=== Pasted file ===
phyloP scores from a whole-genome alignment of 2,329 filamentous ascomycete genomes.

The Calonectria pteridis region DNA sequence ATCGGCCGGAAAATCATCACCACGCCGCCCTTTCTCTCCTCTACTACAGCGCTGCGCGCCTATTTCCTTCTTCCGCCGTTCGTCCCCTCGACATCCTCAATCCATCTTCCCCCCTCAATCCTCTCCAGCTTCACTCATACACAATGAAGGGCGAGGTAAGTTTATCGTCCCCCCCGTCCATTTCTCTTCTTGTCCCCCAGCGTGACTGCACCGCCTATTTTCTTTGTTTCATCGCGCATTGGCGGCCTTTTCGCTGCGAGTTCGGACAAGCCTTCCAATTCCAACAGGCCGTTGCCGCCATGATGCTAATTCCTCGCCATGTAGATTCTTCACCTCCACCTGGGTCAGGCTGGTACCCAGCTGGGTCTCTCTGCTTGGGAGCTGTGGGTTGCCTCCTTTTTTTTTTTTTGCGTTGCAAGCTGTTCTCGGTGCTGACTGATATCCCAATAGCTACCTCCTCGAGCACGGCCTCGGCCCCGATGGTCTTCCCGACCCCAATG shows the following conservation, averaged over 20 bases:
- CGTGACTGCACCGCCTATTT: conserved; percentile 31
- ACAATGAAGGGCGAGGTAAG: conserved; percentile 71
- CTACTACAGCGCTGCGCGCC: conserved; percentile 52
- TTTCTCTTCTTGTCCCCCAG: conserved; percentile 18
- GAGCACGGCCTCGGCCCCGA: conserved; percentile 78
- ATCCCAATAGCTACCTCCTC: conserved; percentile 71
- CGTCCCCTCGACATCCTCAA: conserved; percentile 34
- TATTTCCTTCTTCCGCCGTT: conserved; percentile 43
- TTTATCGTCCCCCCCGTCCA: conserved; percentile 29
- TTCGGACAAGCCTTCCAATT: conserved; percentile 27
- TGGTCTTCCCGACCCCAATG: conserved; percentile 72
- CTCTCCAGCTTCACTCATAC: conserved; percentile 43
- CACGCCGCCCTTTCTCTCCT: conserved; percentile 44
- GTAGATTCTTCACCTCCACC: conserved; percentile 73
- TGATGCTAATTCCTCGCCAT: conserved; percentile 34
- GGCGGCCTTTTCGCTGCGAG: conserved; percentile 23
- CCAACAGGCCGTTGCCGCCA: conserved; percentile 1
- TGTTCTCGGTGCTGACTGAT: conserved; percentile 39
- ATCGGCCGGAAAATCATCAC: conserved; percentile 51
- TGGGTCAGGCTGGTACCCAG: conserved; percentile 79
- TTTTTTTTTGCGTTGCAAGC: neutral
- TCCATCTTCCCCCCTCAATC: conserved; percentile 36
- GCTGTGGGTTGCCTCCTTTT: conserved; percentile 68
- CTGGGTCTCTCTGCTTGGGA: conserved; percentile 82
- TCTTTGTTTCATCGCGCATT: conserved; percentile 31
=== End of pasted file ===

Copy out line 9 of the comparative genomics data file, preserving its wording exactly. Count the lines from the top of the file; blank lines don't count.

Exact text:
- CGTCCCCTCGACATCCTCAA: conserved; percentile 34